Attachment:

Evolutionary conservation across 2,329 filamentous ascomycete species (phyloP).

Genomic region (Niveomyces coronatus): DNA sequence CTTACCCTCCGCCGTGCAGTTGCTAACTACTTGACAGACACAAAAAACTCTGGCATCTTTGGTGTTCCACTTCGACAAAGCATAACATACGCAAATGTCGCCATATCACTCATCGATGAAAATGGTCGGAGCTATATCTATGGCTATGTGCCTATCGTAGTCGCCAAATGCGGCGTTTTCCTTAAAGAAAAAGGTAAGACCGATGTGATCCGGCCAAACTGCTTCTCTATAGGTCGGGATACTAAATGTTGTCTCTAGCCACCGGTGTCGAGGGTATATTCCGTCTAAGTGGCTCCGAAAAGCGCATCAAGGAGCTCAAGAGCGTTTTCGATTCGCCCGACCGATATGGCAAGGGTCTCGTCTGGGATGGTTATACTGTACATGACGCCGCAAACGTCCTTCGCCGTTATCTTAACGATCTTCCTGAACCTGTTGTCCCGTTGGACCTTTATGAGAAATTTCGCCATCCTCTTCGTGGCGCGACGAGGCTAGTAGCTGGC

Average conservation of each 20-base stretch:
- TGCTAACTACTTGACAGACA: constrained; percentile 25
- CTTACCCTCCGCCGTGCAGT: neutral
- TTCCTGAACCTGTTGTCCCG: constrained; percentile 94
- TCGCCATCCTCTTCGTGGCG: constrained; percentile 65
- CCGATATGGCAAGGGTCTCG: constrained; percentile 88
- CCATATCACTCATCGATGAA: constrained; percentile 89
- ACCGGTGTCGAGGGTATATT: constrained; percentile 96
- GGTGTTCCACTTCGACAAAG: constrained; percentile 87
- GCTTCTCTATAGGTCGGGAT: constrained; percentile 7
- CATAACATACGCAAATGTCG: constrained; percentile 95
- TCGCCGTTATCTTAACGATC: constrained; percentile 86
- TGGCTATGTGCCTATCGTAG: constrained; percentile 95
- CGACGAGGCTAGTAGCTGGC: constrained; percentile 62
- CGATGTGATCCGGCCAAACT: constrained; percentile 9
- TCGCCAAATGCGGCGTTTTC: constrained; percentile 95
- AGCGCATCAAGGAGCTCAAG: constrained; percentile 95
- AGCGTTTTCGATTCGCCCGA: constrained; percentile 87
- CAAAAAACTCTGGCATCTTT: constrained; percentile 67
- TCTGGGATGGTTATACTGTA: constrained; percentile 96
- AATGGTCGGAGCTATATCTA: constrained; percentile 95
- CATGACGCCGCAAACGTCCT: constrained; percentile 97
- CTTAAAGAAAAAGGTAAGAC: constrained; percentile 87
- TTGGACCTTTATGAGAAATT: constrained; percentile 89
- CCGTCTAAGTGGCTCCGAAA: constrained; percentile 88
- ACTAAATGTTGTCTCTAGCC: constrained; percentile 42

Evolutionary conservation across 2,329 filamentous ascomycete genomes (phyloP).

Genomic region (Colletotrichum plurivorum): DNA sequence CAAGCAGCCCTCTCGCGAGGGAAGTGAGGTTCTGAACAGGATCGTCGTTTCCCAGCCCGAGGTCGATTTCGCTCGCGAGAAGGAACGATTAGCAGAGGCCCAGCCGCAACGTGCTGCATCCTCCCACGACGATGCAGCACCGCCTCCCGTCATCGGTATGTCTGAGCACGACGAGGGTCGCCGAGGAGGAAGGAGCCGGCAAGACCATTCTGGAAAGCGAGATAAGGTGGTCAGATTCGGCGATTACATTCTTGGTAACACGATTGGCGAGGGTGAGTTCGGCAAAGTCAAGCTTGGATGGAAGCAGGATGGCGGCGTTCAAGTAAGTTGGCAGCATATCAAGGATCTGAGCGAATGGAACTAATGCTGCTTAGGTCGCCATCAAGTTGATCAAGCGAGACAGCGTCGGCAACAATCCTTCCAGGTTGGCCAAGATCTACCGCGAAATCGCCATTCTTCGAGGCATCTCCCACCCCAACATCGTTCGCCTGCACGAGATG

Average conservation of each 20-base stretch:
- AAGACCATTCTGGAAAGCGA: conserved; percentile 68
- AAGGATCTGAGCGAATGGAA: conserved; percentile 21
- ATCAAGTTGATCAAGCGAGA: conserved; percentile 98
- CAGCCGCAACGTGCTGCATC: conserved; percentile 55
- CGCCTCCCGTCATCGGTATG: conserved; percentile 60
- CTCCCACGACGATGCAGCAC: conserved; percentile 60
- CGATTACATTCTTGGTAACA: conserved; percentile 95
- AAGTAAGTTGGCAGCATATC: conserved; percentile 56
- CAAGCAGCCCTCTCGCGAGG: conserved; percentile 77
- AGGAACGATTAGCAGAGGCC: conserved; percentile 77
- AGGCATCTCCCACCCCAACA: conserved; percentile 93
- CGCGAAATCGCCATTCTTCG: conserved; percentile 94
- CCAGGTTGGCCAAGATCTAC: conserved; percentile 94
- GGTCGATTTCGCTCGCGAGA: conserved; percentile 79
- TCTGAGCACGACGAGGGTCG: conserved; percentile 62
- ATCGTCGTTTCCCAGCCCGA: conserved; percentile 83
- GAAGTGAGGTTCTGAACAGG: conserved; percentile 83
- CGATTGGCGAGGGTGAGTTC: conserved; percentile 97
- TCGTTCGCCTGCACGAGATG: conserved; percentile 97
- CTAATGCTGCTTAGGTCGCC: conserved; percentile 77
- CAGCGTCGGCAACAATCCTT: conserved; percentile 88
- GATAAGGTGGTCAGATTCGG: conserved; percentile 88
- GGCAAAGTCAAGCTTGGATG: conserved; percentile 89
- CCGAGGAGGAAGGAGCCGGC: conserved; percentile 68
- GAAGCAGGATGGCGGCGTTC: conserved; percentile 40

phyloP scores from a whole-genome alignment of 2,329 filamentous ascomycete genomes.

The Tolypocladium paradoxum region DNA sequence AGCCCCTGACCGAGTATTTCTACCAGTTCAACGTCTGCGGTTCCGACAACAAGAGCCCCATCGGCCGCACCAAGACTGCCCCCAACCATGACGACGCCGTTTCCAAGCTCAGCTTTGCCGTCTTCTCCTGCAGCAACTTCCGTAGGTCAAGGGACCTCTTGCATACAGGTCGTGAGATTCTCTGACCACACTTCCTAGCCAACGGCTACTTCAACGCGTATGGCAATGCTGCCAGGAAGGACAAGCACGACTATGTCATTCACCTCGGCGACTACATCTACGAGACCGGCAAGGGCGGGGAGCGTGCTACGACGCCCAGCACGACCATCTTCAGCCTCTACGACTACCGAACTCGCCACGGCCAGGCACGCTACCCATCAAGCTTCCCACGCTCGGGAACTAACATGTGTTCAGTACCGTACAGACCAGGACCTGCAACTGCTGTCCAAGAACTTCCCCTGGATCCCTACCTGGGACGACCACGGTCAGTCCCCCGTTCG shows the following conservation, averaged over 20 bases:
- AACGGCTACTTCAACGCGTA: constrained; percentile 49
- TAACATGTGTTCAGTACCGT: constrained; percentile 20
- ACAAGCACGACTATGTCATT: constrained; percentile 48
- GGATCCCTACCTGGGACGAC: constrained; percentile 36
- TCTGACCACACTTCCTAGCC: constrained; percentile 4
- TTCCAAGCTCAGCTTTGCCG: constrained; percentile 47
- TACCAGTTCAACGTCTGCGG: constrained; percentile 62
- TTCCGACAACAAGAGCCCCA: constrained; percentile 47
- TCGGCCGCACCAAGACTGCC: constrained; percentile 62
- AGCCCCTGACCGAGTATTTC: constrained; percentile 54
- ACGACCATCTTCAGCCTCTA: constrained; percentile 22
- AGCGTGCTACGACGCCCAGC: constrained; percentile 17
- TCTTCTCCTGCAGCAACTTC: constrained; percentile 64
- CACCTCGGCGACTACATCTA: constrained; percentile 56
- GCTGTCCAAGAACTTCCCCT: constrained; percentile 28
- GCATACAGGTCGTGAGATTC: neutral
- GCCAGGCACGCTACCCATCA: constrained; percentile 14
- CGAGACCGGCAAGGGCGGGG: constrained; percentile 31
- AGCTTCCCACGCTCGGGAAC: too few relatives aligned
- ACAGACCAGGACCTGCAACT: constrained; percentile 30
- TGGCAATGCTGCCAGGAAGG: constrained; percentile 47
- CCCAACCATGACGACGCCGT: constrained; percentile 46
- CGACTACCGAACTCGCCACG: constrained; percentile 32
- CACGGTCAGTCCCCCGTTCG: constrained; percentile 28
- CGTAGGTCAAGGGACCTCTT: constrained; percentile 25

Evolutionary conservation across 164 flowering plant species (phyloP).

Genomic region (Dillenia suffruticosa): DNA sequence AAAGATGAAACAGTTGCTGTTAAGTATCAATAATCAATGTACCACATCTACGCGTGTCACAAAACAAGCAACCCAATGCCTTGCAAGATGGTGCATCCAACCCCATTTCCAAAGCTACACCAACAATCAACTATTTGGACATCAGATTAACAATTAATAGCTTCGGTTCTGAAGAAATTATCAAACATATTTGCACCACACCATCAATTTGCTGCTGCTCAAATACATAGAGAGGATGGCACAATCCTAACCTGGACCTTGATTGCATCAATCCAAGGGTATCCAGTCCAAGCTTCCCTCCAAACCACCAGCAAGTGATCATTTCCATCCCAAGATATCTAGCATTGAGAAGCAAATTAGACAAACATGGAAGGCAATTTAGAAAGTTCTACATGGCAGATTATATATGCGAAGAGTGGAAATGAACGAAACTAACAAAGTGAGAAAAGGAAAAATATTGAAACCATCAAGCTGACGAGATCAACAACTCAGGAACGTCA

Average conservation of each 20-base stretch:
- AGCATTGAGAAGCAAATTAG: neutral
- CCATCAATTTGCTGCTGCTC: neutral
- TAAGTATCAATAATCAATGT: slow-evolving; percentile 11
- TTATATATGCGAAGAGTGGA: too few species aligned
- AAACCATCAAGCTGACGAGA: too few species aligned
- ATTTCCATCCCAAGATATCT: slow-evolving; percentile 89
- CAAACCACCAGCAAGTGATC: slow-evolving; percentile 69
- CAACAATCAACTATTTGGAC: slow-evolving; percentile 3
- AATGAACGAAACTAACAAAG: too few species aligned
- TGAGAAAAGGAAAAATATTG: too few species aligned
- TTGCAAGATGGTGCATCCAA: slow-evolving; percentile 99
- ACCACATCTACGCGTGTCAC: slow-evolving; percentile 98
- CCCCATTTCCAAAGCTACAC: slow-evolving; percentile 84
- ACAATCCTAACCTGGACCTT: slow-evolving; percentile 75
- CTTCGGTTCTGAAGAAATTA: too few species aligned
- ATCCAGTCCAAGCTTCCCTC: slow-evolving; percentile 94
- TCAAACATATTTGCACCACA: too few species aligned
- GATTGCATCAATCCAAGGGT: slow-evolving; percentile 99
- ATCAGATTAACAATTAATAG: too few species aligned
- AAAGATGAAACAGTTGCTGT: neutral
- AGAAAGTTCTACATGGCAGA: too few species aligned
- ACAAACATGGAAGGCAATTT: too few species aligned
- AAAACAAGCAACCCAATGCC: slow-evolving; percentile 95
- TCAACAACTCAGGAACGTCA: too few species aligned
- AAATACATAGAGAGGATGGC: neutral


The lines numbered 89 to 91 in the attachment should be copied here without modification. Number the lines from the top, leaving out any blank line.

- TAAGTATCAATAATCAATGT: slow-evolving; percentile 11
- TTATATATGCGAAGAGTGGA: too few species aligned
- AAACCATCAAGCTGACGAGA: too few species aligned